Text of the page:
South Struggled to provide necessitits

By Dr. Terry L. Jones
Special to The Journal

• The Impressment Act was passed because the Confederate government had difficulty supplying soldiers such as these. Some sources identify these men, who were captured at the Battle of Gettysburg, as Louisiana Tigers (Library of Congress).
Throughout the Civil War, the Confederacy was hampered by its inability to properly equip its armies. With a small manufacturing base and an agricultural system geared to producing cash crops rather than food items, the South struggled to provide even the most basic necessities to its soldiers. Shortages had become so widespread after two years of war that a desperate Confederate Congress was forced to act.

On March 26, 1863, the Congress passed the Impressment Act. During the previous two years, Rebel armies and some state governments had periodically impressed, or seized, needed supplies from civilians, but the process was not regulated. The Impressment Act was intended to correct that shortcoming. Initially, the act only allowed the government to impress supplies needed to feed and sustain the military, but it was later amended to allow authorities to impress virtually anything needed for public use. Appointed agents inventoried mills, farms, and businesses, collected the goods needed, and paid the owners with either Confederate scrip or certificates that could be redeemed for cash at a later time. Even slaves could be impressed to work on fortifications or other military projects, with the owners being paid an agreed upon price for each slave taken and reimbursed the full value of the slave if he died during the work period.

Few Confederate measures were as controversial as the Impressment Act. There were many flaws in the system, and civilians viewed it as a violation of their civil rights. Prices set by the government were usually below the actual market value of the supplies taken, and the law was not applied equally. People who lived closest to the armies operating in South Louisiana or along the Red and Mississippi rivers suffered more from impressment than those who lived far away from the front lines. In addition, unscrupulous men pretended to be impressment agents and used counterfeit certificates to steal goods.

Slave owners, in particular, opposed the Impressment Act. They complained that impressed slaves often sickened and died because the government did not take care of them properly and that officials kept slaves longer than the agreed upon time. So many slave owners opposed the law that one senator declared, "The patriotic planters would willingly put their own flesh and blood into the army, but when you asked them for a negro the matter approached the point of drawing an eye-tooth." To placate the slave owners, Congress finally amended the Impressment Act so that no more than 20 percent of an individual's slaves could be impressed and the number of impressments had to be apportioned equally in a given area.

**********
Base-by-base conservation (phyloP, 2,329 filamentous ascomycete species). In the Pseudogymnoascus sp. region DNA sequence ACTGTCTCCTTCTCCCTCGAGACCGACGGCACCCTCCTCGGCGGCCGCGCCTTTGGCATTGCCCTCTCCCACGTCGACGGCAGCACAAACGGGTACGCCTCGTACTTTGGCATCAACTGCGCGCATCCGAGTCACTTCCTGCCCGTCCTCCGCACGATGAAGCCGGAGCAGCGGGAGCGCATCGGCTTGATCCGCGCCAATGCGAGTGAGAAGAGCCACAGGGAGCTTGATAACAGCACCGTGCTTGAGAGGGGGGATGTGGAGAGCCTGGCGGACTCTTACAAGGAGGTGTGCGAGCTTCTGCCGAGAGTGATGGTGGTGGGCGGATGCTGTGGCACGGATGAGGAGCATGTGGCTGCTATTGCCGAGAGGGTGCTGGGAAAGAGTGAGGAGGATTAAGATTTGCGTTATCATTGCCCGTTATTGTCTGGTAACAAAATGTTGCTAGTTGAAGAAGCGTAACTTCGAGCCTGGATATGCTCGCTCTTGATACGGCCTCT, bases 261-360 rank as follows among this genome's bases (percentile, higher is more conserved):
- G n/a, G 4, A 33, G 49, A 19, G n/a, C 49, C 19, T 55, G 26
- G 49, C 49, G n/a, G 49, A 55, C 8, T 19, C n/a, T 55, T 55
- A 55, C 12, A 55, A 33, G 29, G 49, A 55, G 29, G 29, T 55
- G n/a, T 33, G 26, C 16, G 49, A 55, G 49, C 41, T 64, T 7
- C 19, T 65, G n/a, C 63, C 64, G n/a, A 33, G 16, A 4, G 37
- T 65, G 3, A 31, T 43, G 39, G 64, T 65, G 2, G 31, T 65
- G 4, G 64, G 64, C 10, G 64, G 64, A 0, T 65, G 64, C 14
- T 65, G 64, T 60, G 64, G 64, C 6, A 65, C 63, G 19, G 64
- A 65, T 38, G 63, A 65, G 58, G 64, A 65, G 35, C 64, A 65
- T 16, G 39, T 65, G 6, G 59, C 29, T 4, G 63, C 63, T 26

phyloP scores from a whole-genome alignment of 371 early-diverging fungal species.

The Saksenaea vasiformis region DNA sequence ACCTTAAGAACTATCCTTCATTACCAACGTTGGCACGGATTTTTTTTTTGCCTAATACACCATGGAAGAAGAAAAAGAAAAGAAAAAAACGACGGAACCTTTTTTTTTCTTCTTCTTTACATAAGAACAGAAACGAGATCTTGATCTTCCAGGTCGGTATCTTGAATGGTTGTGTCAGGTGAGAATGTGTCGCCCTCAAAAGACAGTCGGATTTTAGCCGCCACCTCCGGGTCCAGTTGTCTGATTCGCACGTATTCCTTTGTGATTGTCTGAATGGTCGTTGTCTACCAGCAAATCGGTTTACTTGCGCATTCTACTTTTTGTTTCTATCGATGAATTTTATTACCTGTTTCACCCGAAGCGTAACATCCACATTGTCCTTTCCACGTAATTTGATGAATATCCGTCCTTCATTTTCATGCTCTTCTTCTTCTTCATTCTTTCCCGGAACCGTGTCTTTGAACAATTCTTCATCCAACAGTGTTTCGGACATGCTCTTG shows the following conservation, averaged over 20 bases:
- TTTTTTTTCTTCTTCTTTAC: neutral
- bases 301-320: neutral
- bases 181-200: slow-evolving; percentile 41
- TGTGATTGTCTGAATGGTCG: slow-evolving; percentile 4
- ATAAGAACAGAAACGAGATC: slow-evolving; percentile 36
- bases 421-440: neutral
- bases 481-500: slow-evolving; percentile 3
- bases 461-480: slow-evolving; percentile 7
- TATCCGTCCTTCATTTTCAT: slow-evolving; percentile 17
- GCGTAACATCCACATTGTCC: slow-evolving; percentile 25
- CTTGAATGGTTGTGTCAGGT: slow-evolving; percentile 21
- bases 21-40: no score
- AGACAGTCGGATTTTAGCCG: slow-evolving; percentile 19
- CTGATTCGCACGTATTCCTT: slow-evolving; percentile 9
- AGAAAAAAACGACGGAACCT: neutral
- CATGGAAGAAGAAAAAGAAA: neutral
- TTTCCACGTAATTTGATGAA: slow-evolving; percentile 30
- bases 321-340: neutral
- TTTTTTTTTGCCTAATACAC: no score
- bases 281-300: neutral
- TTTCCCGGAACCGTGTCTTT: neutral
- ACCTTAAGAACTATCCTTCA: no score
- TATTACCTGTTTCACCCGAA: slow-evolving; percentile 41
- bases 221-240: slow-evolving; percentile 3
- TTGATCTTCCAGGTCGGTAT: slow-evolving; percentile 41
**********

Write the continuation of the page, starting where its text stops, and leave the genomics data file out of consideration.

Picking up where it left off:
As time passed, impressment agents increasingly issued the redeemable certificates rather than paying cash. Inflation, however, was out of control by the second half of the war, and the certificates were virtually worthless by the time they were redeemed. Thousands of patriotic citizens already held reams of certificates that had not yet been paid; the last thing they wanted was more of the worthless paper. To address the chorus of complaints, Congress amended the Impressment Act again in February 1864 to require agents to pay cash for the goods they seized, but this caused a new problem for Louisiana. General Edmund Kirby Smith, who commanded the vast Trans-Mississippi Department out of the Confederate state capital at Shreveport, reported that he could not comply with the new law because he was "practically without funds and without the means of procuring them." Louisiana's legislature fought back against the Impressment Act by warning the Confederate Congress that any new attempts to impress supplies from private citizens would be "resisted by force." State officials declared that if the national government wanted Louisiana's goods, it first had to pay off the certificates that people already held.

The actual amount of supplies impressed by the Confederates is unknown, but it may have exceeded $500 million. Unfortunately, much of it was never used. Food often spoiled before it could be delivered to the armies, either because impressment agents did not make the necessary transportation arrangements or because the deteriorating transportation system could not handle the traffic. Overall, the Impressment Act may have actually hurt the Confederates more than it helped because its arbitrary and unfair application only demoralized the people at a time when the war was turning steadily against them.

Dr. Terry L. Jones is a professor of history at the University of Louisiana at Monroe and has published several books on the American Civil War.